Women Recommend: Sudanese Women Writers

Here, Sudanese writer, critic, and scholar Ishraga Mustafa Hamid offers an introduction to Sudanese women’s writing from the 1950s to the present. She is joined by fellow Sudanese writers Zeinab Belail, Lemya Shammat, and Ann El Safi, who recommend works by their favorite women writers from Sudan.

Ishraga Mustafa Hamid: An Overview of Sudanese Women’s Writing

Sudan’s first female novelist, Malika al-Dar Muhammad Abdallah (1920–1969), wrote her first novel الفراغ العريض (The Broad Gap) in the early 1950s, but it wasn’t published until the beginning of the 70s. This story and the biography of Sudanese women’s writing has sadly been neglected in the book مائة عام من الرواية النسائية العربية 1899-1999 (A Hundred Years of Arab Women’s Writing, 1899–1999) by Buthayna Shaaban, despite the fact that the history of women’s writing in Sudan dates back further than in many other nations. Nevertheless, the authors aren’t acknowledged, even though they wrote in Arabic, which was for many also their mother tongue.

Ishraga Mustafa Hamid

The novel The Broad Gap discusses many issues of social reality in Sudan, as well as the repression faced by Sudanese women during that time. It treats the period before independence and makes clear that the birth of the feminist novel in Sudan coincided with the beginning of the feminist movement, which cannot be viewed in isolation from Sudan’s national liberation movement. The novel reflects this social struggle consciously undertaken by Sudanese women. This is manifested in the novel, which was written in a time when women’s consciousness of their rights and how these rights were inseparable from the rights of the nation first crystallized.

Despite these early beginnings for women writers, there was an interruption of more than a quarter century before new words appeared in the 1980s. Among these writers are Zeinab Belail with الاختيار (The Choice), كش ملك (Checkmate), and نبات الصبار (Cactuses), Malika El Fadil with جدران قاسية (Hard Walls), في مكان ما (Somewhere), and Buthaina Khader Makki with أغنية النار (Songs of Fire) and صهيل النهر (The River’s Neigh). Buthaina Khader Makki also treats many issues in her novel حصار الأمكنة (The Siege of Places), most importantly infertility, questions surrounding men’s infertility, and whether society regards infertile men the same way as women who cannot bear children. She also discusses questions of honor that are only ever associated with women, not men.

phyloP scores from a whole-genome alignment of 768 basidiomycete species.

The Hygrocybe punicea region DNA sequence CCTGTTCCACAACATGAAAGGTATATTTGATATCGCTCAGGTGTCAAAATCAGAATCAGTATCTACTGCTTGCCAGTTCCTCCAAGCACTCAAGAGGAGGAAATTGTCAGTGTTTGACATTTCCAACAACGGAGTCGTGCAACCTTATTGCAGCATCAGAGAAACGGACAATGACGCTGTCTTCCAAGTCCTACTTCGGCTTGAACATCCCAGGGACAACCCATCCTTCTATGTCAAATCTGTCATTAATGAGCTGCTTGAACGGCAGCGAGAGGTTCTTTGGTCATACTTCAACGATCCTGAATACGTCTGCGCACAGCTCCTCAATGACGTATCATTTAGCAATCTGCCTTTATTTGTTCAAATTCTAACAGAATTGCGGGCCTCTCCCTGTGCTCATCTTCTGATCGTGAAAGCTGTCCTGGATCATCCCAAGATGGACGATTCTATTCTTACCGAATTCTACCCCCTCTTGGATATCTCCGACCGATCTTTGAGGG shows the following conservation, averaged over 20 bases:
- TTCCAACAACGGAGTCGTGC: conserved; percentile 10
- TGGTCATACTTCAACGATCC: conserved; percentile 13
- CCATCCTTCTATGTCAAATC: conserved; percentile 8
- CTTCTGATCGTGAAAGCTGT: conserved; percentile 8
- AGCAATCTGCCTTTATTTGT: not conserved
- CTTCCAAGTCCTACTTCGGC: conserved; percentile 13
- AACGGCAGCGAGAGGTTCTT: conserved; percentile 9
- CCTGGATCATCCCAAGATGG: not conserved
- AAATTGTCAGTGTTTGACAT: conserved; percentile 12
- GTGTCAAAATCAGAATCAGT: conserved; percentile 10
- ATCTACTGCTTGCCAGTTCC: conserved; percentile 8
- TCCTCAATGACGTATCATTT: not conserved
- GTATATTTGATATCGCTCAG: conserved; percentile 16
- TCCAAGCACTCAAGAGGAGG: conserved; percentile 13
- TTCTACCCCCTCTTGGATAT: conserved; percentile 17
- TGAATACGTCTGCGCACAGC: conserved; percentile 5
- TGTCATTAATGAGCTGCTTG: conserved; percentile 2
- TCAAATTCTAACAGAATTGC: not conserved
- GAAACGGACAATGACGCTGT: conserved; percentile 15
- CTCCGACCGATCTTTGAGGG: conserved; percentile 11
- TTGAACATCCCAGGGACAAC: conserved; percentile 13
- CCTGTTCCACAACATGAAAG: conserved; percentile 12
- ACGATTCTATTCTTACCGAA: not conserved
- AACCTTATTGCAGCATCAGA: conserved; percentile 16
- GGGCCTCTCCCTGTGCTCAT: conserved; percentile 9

The “secret writing” that is reflected in the novel and the secrecy that reigns over women’s lives is still governed, on the other hand, by self-censorship that cannot be separated from institutional censorship. Buthaina Khader Makki is to be lauded for overcoming this self-censorship by writing descriptions so flowing in their simpleness without shortening or mutilating them. However, in the chapter on wine, in reference to the September laws (the Laws of Islamic Sharia), this censor intervenes, explaining that the information about houses of wine and prostitution was obtained through another person who she thanks at the end of the book, the former minister to Shamo. It is difficult to be entirely free of self-censorship, which still trails the writer however much she announces her revolt against it. Here, the painful harmony between the writer practicing in secret and the power of self-censorship are inseparable.

The generation of women writers of the 1990s found the way paved for them, but the gap to walking this thorny path to self-expression and formulating their oppression by society with a loud voice was still wide, even after the previous generation of women writers had prepared the way. Among these are Rania Mamoun with أين الشمس (Where is the Sun?) and Shama Mirghani, with حجر الدم (The Blood Stone).

In the new millenium, new names emerged, for example Sara Al Jack, who moves between writing short stories and novels, with her novels خيانتئذ (That Betrayal) and السوس والأحجية (Licorice and Mystery); Asmaa Abdelrahman with بستان الخوف (Garden of Fear); and Kulthum Fadlallah with الصدى الآخر للأماكن (The Last Echo of the Places).